Review of direct-drive radial flux wind turbine generator mechanical design


Johan N. Stander, Department of Mechanical and Mechatronic Engineering, Stellenbosch University, Private Bag X1, Matieland 7602 South Africa.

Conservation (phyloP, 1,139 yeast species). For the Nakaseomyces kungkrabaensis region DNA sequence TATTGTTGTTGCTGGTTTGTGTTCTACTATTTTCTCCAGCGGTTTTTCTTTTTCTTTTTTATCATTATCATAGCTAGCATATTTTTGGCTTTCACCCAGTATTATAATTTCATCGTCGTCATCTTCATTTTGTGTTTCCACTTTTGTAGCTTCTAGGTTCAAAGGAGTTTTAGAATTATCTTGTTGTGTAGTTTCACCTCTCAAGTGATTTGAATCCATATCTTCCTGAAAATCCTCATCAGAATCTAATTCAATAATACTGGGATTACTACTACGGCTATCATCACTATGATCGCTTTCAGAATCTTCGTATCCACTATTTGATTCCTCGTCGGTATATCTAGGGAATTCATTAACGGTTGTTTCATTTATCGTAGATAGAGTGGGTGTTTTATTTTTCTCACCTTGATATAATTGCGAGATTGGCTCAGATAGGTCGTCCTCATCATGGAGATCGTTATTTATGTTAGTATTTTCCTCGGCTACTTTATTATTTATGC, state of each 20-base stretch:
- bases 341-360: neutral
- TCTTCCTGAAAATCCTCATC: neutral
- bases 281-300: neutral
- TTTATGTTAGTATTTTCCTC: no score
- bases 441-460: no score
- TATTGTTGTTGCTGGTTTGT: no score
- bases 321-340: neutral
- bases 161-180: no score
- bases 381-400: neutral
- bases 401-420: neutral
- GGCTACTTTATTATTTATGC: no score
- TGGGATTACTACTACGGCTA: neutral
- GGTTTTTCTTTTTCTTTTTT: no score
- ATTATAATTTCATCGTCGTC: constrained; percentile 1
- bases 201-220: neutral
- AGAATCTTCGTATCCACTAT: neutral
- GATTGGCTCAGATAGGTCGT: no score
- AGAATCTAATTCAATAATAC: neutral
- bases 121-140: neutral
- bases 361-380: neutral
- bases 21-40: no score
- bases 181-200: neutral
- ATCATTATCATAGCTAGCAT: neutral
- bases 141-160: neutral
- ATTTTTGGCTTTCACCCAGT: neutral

The direct-drive radial flux synchronous generator is considered as the modern wind turbine drive train. Both the electrically (e.g., Enercon) and permanent magnet (PM; e.g., Siemens) excited direct-drive generators are gaining popularity on the market today. Compared with the matured geared counterpart, the electrically excited direct-drive generator is heavier and more expensive but more reliable per unit capacity. The PM-excited generator is expensive, is simpler in electromechanical design, has a high power-to-weight ratio, and yields a higher energy conversion efficiency than its electrically excited equivalent. The PM generator technology has the potential to yield the highest energy-to-cost ratio. However, standardization of this direct-drive generator parts/subassemblies may overcome the existing cost barrier. Most current literature focuses on PM generator wind turbine technology, specifically on generator energy conversion optimization, and the scalability of technologies to capacities in access of 5 MW. Strangely, PM generator's mass and cost reductions through optimized structural design incorporating manufacturing, transportation, and installation constraints are less studied. This paper solely focuses on the mechanical and structural design aspects of large radial flux synchronous PM generators specific to direct-drive wind turbines. Generator topologies such as the common iron-cored and unconventional air-cored generator are discussed. However, design considerations specific to the iron-cored generator topology are studied. The design considerations investigated involve the geometries and the configurations of rotor/stator active and inactive structures, the interfaces, and the conductor/PM mounting methods. Copyright © 2011 John Wiley & Sons, Ltd.